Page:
Components doesn't always inherit side bearings

Add an ‘a’ as component and you’ll get the a plus its side bearings.

Add a + and you only get the component.

Seems to be a bug, no?

The automatic alignment works only with letters. It is not very useful for most other glyphs. What do you like to do?

I think his question is, does + disable automatic alignment?

You mean, you:

  1. create a new glyph,
  2. add /a as component,
  3. then also add /plus as a component
    … and the automatic alignment is lost?
    At least this does not happen to me. But I suppose I didn’t understand what you mean.

I think this is about something like case-sensitive punctuation, like a plus.cap that is centered on the cap height.

It would be useful if one could do “auto” sidebearings in the plus.cap glyph. Right now, one has to adopt the sidebearings by typing in “plus” in the sidebearing fiels.

I also vote for adding auto sidebearings for all (at least single-component) glyphs.


For me it’s less frequent that I want automatic alignment. For case sensitive forms I want to adjust height, so I would disable auto alignment anyway. For double quotes (“ ” « » etc) I would disable it too, since I want to adjust the space between components.

... but you would want to keep auto sidebarings, right?

But you don’t like auto side bearings for components in tabular figures and such. There where a few more cases where it would not work.

Yes I set sidebearing links eventually. In other words, auto-setting of sidebearing link might help, but auto-alignment doesn't do what I want.

Perhaps what I want is a script that sets the sidebearing link that refers to the original glyph of the component.

Situations where auto sidebearing linking might help:

  1. Single component glyph
  2. Double component glyph (e.g. « ”)
  3. Glyph with mixed components and outlines (e.g. Q Ð Ł). In this case, only the components from which the sidebearing is measured should be used (e.g. only the left of Q, or the right of Ð Ł).

To make it universal (and perhaps more difficult to code), the script should identify the components that constitutes sidebearings on both sides, and then refer to that glyph as sidebearing link.

In the case of Q, if the design allows it, I like to build it from /O and /tail.Q components, with tail and _tail anchors, so it inherits O alignment.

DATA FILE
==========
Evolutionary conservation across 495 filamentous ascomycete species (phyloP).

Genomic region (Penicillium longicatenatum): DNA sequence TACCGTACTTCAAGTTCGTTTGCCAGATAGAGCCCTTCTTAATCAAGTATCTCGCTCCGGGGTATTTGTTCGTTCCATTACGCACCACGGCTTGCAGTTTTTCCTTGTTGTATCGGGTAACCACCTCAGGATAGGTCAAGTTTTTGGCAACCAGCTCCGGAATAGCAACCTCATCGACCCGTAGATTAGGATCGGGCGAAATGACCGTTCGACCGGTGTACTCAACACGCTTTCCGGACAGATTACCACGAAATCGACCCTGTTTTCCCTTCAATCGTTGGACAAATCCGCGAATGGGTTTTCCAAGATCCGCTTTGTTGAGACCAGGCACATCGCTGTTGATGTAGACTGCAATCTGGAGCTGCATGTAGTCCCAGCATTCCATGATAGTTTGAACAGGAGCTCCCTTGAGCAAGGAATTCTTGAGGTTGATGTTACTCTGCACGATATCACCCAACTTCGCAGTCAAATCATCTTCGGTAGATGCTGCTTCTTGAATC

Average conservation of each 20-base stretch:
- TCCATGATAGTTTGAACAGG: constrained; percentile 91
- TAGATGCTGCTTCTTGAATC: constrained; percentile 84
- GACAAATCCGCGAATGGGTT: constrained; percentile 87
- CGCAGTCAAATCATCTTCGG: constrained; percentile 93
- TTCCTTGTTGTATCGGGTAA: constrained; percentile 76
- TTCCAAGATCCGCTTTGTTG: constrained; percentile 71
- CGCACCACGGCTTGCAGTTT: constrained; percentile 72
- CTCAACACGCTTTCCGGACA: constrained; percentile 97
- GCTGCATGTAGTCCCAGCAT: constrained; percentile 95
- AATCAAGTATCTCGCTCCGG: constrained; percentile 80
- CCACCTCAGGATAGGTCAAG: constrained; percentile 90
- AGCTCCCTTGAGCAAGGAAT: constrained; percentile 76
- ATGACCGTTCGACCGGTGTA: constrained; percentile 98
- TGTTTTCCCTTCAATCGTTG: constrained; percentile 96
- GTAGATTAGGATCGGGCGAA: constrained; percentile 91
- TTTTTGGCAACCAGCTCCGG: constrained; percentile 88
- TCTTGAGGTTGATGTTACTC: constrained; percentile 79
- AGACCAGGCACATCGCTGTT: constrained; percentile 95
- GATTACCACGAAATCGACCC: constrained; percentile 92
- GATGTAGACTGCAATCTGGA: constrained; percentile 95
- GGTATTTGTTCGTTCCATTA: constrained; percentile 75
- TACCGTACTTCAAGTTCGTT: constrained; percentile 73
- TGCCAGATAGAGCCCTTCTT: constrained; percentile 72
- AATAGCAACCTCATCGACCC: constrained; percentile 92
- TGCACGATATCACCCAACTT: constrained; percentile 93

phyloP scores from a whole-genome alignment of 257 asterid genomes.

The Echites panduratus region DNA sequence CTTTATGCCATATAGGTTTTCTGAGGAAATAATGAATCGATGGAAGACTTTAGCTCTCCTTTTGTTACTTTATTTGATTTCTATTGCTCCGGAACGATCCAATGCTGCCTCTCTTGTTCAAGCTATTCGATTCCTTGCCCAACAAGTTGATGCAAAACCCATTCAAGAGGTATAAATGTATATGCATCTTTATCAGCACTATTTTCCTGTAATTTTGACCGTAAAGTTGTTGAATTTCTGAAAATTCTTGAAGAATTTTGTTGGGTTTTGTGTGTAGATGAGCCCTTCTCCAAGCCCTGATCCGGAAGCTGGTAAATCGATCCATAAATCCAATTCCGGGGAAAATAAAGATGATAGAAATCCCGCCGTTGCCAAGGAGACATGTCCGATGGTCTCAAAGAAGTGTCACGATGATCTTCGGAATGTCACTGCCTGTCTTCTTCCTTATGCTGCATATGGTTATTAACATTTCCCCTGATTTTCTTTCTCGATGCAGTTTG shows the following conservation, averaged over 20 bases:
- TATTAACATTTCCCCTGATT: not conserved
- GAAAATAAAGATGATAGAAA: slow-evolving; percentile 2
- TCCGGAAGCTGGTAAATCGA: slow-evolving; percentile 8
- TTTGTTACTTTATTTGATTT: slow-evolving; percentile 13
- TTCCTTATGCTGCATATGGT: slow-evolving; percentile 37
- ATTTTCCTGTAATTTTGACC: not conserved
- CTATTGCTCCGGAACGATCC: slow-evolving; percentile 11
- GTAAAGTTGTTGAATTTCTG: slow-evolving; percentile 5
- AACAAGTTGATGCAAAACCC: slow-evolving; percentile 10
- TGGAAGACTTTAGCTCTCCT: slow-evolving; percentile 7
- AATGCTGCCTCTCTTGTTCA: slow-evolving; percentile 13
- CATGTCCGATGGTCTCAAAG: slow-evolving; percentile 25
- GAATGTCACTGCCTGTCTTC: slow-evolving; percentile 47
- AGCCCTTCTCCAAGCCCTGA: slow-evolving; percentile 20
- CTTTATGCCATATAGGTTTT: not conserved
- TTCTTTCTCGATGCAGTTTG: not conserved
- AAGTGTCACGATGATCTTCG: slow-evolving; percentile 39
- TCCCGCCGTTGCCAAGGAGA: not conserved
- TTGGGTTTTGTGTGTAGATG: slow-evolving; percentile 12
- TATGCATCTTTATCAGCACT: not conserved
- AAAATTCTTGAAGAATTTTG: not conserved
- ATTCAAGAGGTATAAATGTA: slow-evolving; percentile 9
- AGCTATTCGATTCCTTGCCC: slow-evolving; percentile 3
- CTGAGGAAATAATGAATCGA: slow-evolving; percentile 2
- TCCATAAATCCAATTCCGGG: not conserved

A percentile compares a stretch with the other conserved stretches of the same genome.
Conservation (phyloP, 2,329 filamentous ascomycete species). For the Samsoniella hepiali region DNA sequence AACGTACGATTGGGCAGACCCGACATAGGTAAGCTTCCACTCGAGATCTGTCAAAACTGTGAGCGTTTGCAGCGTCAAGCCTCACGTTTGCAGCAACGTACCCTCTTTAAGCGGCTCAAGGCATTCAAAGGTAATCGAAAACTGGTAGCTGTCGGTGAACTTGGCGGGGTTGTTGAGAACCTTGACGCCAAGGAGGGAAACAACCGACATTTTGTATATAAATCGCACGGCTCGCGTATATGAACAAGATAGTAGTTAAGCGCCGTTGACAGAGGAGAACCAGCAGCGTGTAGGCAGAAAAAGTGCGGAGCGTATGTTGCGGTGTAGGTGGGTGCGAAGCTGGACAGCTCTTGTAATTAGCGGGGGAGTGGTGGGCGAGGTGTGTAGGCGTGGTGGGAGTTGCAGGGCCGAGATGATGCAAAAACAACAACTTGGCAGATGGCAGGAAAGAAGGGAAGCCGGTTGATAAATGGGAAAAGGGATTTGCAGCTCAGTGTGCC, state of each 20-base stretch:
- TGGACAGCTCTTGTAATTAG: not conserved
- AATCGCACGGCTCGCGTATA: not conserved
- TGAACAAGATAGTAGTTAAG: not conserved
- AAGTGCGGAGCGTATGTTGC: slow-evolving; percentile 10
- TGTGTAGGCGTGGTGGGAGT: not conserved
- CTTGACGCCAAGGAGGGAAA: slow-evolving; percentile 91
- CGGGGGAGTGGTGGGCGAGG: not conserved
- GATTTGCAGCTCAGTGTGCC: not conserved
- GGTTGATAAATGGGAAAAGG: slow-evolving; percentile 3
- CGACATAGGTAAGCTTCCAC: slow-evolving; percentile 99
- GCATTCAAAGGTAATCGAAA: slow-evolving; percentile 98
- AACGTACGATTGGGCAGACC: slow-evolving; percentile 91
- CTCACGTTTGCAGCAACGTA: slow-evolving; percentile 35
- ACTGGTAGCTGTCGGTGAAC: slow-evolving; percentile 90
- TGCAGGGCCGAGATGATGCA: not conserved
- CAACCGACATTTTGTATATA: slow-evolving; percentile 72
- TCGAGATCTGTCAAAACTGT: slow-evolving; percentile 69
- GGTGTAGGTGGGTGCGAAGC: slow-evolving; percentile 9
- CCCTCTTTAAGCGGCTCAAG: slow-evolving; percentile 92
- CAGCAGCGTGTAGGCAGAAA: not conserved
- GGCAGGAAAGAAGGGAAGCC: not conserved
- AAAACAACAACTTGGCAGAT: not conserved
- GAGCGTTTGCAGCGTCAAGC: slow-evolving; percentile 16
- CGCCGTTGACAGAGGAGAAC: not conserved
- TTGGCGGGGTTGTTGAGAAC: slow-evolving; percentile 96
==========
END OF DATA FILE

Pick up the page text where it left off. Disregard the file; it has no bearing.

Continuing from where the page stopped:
I don't like to do it though. I think it's better if Glyphs supports up to two linked metrics entries (that is, two choices from left sidebearing, advance width, and right sidebearing). For Q, I want to link the left side and the width of O.

^That would be handy, for swashes as well as Qs.

I also think linked advance width would be quite handy.

Another idea: Linking LSB, width and RSB (i.e. over-determined) would apply the given width and then adjust LSB abd RSB to have the same difference.

Sorry, I started the thread and then left.

For instance. I made minus, and want to make equal, plus, plusminus and less equal etc from that.

So since these should have the same width, it would be really useful if side bearing were always inherited.

Similar with .case glyphs, all of them.

Numbers too, I think. Better to start with auto side bearings and then change, instead of te opposite IMHO.

I see a lot of benefits of inheriting side bearings.

Auto sidebearings is different from auto alignment, and the latter will not be the way to go. If those were auto-aligned by default, I’d have to disable alignment every time, then again typing sidebearing links is only slightly easier. And as for sidebearings you can use sidebearing links, which can probably set via script.

The best way for me (without introducing another new feature which is close to the existing ones) is to make a script that sets sidebearing links to the selected glyphs, either by checking the components used or using predefined library inside the script itself, which the user can customise.

This is what metric keys are there for. If you need that often in your workflow, you can set them with a simple Python script.

We had auto-alignment for numbers and symbols at one point, but it simply created too many problems. That is why we kept auto-alignment for letters only.